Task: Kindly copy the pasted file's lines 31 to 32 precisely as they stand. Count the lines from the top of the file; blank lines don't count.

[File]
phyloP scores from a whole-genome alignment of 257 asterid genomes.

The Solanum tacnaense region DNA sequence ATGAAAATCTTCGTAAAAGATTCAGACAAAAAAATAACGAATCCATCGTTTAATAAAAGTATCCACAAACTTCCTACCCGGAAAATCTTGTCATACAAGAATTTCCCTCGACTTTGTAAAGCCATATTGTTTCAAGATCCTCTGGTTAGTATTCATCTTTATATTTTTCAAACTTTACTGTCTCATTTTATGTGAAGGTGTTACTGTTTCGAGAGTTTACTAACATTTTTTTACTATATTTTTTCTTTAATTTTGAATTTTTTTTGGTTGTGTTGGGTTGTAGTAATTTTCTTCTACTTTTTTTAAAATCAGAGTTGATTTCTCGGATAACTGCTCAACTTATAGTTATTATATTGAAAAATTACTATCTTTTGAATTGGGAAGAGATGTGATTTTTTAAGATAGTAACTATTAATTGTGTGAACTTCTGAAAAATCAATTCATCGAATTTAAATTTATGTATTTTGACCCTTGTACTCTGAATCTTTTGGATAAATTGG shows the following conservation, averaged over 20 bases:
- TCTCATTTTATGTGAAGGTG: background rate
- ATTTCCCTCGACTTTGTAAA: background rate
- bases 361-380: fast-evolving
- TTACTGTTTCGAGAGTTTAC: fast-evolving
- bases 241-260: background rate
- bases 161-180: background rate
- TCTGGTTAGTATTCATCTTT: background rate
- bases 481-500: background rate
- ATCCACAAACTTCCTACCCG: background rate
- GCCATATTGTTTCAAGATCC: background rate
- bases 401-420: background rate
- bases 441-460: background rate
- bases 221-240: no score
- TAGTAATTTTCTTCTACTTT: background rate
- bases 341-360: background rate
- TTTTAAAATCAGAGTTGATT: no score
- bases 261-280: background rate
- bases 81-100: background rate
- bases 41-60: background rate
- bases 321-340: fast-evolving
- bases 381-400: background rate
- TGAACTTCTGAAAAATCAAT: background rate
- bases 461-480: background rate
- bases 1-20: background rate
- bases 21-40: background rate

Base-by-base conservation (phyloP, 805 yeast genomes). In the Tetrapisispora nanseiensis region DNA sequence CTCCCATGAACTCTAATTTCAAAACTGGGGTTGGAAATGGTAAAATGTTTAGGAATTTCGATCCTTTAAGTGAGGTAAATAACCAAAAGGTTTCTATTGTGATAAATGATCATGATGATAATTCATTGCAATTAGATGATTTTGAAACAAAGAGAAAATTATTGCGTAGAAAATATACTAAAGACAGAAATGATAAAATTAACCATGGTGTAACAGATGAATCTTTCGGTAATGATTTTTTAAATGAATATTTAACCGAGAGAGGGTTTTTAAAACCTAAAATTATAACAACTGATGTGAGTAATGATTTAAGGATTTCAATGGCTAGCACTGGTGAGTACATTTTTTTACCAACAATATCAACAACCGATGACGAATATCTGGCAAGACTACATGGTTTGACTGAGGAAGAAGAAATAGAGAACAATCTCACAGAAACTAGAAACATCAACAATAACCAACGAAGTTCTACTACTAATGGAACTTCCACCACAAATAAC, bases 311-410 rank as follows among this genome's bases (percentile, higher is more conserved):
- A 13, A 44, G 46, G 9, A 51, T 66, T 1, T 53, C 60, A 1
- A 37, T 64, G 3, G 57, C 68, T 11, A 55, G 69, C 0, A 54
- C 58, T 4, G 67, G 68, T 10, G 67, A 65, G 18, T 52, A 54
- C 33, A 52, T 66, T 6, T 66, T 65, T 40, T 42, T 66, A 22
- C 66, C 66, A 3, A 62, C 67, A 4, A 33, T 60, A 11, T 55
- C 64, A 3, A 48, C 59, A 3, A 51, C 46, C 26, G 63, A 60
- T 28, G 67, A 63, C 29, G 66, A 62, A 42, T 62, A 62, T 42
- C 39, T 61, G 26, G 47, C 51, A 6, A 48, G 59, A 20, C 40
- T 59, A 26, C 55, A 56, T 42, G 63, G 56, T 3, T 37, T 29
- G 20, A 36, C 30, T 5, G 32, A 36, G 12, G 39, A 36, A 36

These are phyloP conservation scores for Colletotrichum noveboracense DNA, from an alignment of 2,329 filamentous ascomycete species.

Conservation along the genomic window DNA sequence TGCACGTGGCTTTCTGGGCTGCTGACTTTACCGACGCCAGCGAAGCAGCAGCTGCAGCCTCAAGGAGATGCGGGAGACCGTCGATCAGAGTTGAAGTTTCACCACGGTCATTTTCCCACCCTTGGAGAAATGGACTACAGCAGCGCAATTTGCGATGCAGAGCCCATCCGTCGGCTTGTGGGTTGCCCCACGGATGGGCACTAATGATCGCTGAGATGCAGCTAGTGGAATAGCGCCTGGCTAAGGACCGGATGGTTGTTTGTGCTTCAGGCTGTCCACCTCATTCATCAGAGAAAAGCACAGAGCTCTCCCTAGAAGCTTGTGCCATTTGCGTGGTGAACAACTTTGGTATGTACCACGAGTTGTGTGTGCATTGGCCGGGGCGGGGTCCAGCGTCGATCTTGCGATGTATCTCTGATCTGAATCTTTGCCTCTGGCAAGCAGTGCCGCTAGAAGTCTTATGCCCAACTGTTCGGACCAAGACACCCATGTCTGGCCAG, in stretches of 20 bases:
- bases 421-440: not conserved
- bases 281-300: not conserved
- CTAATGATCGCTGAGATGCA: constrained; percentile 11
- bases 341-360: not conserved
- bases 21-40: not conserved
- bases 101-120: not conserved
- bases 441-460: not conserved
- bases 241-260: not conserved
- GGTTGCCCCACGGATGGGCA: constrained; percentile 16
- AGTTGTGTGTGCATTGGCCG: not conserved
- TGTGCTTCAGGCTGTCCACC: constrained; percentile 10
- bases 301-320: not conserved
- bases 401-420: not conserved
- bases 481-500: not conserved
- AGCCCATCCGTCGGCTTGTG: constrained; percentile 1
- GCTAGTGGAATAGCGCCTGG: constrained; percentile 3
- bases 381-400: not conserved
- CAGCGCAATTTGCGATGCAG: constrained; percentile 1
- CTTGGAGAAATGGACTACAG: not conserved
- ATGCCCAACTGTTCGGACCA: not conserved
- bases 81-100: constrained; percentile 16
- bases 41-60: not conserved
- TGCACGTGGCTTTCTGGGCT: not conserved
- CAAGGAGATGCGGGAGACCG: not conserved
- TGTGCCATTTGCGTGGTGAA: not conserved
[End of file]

- C 58, T 4, G 67, G 68, T 10, G 67, A 65, G 18, T 52, A 54
- C 33, A 52, T 66, T 6, T 66, T 65, T 40, T 42, T 66, A 22